As somebody who has spent countless hours phone banking and knocking on doors for political candidates over the last four years, I was both disturbed and offended at a recent opinion column by the General Manager of the Livingston County Daily Press & Argus.
At the end of an opinion column by Rich Perlberg that covered a number of different topics, he tells us how he handles political volunteers who call his home advocating for their candidate:
The family gets a kick when a telemarketer calls our house, especially when its for a political family. Lately, I interrupt the scripted sales pitch to tell the caller how much we appreciate having our dinner conversation disrupted. It's not like we were talking about anything important.
Then I tell the caller that his or her boss (or political party) supported a law that makes it illegal for my company to make the very call that they are still allowed to make. If they are still listening, I tell them how I feel about politicians who make laws that they don't have to follow.
They generally hang up before I can tell them that their call has persuaded me to vote for their opponent.
It always breaks my family up. We are easily entertained.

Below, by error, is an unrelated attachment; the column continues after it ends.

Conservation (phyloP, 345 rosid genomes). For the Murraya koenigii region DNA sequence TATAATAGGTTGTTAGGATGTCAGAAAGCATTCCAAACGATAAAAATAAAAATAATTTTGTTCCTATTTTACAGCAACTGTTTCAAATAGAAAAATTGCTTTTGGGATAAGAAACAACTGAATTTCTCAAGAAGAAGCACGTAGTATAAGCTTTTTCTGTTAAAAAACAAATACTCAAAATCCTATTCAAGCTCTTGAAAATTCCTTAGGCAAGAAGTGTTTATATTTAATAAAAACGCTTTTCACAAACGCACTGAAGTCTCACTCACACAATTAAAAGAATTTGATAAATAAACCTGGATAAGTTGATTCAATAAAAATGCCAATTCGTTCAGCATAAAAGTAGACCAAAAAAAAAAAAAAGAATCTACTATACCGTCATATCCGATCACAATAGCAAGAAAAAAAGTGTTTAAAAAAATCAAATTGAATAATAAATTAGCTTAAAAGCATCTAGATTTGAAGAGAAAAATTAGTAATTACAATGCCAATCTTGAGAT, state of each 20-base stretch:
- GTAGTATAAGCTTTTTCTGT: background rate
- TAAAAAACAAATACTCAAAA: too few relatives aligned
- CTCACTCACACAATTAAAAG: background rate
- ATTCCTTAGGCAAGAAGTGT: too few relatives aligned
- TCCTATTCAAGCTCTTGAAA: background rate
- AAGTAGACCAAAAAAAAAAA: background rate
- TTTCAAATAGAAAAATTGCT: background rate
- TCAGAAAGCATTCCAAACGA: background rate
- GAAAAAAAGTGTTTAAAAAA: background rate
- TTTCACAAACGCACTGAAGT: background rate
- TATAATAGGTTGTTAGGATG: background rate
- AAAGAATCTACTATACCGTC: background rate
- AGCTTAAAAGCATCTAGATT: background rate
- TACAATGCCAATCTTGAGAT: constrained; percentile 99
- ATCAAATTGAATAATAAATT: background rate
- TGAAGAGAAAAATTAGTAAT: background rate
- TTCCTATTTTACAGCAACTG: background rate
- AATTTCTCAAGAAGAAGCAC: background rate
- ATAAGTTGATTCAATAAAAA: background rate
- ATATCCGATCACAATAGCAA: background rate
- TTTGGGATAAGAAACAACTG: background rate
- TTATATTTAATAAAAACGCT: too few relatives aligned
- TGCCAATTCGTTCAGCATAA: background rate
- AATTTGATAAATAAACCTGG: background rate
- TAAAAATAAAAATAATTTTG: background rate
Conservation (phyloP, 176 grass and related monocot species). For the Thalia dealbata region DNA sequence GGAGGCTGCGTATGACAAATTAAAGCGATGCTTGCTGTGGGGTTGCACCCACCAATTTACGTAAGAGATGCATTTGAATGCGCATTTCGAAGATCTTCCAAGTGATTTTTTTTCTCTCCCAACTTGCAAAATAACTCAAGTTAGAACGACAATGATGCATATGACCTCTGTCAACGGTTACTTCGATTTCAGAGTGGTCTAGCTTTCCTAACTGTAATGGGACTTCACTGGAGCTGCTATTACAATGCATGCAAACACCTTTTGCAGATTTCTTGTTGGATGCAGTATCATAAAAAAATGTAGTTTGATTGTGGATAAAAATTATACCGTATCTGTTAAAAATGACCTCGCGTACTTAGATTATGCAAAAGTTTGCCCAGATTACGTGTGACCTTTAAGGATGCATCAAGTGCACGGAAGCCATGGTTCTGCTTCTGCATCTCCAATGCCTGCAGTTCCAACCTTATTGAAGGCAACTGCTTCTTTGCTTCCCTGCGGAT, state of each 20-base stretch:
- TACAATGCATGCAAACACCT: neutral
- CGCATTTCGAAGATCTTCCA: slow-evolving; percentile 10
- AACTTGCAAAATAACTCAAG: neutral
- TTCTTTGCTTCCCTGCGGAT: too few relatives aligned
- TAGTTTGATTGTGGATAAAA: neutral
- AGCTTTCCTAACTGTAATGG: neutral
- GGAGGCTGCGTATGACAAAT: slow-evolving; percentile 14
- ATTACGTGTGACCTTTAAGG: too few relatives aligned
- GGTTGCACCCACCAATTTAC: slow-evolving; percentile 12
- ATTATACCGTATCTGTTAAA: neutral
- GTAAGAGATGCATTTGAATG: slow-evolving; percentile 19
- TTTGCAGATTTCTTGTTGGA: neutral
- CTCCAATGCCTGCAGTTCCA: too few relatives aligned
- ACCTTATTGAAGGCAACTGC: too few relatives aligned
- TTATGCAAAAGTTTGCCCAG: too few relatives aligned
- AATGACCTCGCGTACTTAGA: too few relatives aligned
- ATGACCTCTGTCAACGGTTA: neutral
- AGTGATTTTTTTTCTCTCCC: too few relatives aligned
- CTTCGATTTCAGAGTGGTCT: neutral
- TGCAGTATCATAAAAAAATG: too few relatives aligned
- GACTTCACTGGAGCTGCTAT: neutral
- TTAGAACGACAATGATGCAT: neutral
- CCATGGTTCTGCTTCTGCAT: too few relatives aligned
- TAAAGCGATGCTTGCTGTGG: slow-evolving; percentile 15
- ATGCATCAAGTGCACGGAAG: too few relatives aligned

Now, for full disclosure and before I am called a disgruntled former employee, I once worked for this company for six years, but I was let go four years ago.
But this really bothered me. I have been on the receiving end of those calls, I have made them and I have been a journalist covering politics. In 2006 I spent two days a week in Monroe, a battleground county, calling people for eight hours a day and then knocking on doors in the evening for another four hours. So I know how it feels to be insulted and called names on the phone. It’s not as bad at people’s doors, but it does happen. It takes an enormous amount of patience and self-control, but there is no better way to get your candidate elected than personal contact.
Here’s the difference, Rich, between a volunteer advocating for their favorite candidate and an out-of-state telemarketer you hire and pay to make more money for the corporation that happens to own the newspaper at the time.
The person calling on behalf of the political candidate is giving up their time to volunteer - unless it’s a robo call or push poll - to become involved in their community and wants a better place to live for them and their children. That goes for both political parties. Republicans are wrong on 99 percent of the issues and I question their tactics, but I know they love their country just as much as I and other liberals do. I will never be rude to a campaign volunteer who calls my home or come to my door, no matter who the candidate is.
I would suggest to Mr. Perlberg that if in the future a dedicated campaign volunteer calls his home, just politely say no thank you before they go into their “scripted sales pitch” so they can go on to the next person. Why waste your time and theirs if you are not interested? I would also suggest that if a paid telemarketer calls to do the same, so they can go on to the next person. After all, they are just trying to make a living.
Your family will have to find some different entertainment.